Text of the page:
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Instagram gives sand quarry in Indonesia new lease of life, but fame brings local conflicts

Instagram gives sand quarry in Indonesia new lease of life, but fame brings local conflicts

A boat at the edge of a pond in Tebing Koja, a former sand quarry in Banten, Indonesia, which has turned into a tourist site thanks to social media. (Photo: Nivell Rayda)

CIKUYA, Indonesia: When photographer Mr Syaipul Patony first laid his eyes on the sand quarry near his new house in Java’s Banten province, he instinctively knew it would make the perfect backdrop for pre-wedding photo shoots. 

The 6ha site featured a man-made canyon surrounded by sheer cliffs some 30m deep and swarmed with ridges of solid rocks jutting out of the plains below.

There are also ponds, created by accumulation of rain over the years.

Tebing Koja in Cikuya village, Banten province, Indonesia. (Photo: Nivell Rayda)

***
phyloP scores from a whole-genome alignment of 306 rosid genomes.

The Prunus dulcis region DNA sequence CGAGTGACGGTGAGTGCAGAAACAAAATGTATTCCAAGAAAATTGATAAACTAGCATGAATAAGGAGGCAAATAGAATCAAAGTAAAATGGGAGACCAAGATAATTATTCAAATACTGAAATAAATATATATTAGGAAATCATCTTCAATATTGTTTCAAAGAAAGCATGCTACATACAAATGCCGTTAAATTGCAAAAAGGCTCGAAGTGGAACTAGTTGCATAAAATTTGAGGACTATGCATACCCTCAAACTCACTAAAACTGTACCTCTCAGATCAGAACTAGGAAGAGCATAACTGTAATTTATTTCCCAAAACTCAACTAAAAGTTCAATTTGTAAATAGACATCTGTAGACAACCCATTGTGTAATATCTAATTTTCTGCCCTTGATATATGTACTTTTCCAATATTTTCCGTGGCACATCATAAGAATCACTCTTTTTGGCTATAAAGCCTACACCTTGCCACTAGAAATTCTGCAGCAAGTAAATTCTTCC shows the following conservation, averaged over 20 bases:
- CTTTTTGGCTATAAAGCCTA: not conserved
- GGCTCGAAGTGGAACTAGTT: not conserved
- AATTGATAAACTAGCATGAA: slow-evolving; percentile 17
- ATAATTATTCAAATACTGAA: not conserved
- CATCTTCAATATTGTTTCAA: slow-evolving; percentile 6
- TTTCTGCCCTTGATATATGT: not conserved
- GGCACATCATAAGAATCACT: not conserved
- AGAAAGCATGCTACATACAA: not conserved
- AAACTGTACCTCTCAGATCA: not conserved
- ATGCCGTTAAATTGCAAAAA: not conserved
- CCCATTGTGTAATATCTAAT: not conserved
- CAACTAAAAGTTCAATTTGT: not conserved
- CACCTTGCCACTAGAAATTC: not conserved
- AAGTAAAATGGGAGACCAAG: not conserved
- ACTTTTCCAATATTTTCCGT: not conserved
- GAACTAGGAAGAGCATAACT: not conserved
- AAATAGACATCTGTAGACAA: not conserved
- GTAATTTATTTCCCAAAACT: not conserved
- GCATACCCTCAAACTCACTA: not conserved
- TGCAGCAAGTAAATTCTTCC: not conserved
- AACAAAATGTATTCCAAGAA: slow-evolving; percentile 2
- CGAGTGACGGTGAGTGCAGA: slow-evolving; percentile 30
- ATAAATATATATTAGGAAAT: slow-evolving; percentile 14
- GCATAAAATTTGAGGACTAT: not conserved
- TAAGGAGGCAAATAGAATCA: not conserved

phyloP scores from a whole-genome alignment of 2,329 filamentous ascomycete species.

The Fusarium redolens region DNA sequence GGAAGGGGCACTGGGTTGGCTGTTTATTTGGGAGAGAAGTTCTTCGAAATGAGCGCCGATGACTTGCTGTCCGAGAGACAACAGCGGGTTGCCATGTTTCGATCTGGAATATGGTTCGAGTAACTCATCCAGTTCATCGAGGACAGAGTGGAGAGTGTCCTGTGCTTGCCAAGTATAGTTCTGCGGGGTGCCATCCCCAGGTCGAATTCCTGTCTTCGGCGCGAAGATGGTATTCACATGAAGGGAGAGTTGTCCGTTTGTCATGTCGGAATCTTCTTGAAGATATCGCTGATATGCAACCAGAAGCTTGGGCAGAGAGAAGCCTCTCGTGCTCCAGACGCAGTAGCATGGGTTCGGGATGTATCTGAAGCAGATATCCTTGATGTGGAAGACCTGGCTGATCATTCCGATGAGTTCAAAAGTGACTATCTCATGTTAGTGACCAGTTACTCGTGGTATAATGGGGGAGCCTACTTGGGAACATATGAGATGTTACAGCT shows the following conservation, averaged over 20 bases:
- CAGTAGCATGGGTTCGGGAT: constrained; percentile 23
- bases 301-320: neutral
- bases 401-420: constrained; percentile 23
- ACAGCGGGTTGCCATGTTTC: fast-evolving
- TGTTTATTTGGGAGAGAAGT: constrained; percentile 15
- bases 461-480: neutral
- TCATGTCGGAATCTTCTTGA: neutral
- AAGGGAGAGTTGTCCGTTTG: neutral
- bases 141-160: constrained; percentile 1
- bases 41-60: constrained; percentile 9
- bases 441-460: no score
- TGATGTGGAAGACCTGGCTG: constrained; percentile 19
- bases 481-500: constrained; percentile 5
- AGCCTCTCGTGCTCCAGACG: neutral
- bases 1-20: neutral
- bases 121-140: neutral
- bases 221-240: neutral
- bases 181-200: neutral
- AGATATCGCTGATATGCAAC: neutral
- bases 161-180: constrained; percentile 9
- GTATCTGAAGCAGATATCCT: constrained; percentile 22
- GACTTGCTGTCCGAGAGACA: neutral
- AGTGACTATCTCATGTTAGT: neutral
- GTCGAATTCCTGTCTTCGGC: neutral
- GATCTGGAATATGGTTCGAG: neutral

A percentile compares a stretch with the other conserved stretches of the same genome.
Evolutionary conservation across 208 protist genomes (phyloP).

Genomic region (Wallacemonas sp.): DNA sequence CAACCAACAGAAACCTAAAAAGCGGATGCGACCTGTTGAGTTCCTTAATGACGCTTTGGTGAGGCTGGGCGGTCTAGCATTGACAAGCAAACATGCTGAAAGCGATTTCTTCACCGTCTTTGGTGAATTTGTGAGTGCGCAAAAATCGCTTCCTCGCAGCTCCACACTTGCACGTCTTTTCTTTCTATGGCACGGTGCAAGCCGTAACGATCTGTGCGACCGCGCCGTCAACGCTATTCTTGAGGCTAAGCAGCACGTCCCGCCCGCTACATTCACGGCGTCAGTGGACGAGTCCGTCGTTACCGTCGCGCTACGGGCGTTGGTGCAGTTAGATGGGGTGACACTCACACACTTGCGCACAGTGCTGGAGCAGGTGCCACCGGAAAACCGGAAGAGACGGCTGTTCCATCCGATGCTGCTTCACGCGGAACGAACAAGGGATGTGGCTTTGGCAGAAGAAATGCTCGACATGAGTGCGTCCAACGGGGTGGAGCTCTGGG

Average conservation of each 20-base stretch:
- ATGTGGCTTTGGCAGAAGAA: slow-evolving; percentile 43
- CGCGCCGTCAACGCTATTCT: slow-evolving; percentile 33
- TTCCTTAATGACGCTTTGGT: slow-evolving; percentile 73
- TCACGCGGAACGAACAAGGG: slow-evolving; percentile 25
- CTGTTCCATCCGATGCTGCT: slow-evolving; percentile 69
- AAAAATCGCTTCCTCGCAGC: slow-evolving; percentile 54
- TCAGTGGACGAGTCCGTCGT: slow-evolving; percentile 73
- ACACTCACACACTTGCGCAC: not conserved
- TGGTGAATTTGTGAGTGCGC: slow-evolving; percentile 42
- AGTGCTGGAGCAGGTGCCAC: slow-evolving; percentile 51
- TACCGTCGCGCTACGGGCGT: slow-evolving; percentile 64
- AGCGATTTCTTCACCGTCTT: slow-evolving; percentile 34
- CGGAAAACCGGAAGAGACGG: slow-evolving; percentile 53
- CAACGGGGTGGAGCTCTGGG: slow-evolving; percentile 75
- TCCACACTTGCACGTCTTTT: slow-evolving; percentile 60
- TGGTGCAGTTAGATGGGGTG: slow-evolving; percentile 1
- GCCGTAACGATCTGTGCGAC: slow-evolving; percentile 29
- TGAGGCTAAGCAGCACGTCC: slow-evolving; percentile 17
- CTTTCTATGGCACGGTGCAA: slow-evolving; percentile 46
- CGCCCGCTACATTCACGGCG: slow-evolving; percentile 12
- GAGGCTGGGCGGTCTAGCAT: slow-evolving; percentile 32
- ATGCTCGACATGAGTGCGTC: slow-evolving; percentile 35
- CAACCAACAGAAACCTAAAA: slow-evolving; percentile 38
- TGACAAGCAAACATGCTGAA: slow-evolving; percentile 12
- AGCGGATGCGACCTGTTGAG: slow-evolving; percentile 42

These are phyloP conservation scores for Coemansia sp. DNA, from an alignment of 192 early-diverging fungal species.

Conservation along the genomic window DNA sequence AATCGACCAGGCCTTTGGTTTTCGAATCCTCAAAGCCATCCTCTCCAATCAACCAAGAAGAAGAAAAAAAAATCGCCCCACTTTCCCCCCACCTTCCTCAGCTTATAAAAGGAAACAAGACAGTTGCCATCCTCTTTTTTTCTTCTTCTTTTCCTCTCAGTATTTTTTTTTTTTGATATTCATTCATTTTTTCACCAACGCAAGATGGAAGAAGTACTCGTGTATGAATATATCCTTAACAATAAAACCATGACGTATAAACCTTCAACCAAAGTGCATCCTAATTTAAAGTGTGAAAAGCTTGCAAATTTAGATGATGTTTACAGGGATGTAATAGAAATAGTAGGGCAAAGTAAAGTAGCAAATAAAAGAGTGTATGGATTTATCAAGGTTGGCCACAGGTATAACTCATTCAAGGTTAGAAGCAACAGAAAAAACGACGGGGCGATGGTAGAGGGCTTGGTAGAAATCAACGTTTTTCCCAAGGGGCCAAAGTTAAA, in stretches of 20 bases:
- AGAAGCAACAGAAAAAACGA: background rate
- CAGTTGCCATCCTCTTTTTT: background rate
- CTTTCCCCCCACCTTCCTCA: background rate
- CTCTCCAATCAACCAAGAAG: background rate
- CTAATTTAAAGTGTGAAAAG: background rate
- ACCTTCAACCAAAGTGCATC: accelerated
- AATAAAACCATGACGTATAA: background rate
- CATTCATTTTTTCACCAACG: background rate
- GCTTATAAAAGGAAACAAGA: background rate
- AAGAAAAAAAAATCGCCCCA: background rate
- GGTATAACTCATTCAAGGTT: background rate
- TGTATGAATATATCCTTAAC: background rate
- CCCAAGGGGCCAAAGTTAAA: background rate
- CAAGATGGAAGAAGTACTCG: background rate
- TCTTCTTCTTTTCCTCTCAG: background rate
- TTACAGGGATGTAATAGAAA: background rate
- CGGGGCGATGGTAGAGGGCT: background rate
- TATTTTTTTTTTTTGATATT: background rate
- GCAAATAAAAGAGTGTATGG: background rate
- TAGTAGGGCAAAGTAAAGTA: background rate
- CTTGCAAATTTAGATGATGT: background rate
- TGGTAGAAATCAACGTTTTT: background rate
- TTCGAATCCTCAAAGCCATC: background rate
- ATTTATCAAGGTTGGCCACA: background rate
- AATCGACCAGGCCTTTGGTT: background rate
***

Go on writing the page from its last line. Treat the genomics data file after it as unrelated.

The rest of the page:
With permission from the quarry’s owner Mr Zainuddin, Mr Patony returned with a couple the next day. As he had expected, the photos generated a lot of interest from fellow photographers once he uploaded them on social media.

“They were all asking the same question: ‘Where on earth were these shots taken?’” the 37-year-old said.

Mr Patony, known to his peers as Tony, initially thought about keeping the location a secret, but in the end he decided that the mesmerising landscape should be marvelled by all.

“I went back to see Mr Zainuddin and ask him if it’s alright for me to reveal the location. I told them this place would be a hit if I do, as photographers and tourists would flock here in droves.

“He thought I was mad,” Mr Patony recalled the conversation took place in early 2017.

But true enough, 200 tourists came the following week. During the school holiday season that year, the number of visitors ballooned to more than 1,000 in a single day, Mr Zainuddin, who like many Indonesians go by one name, said.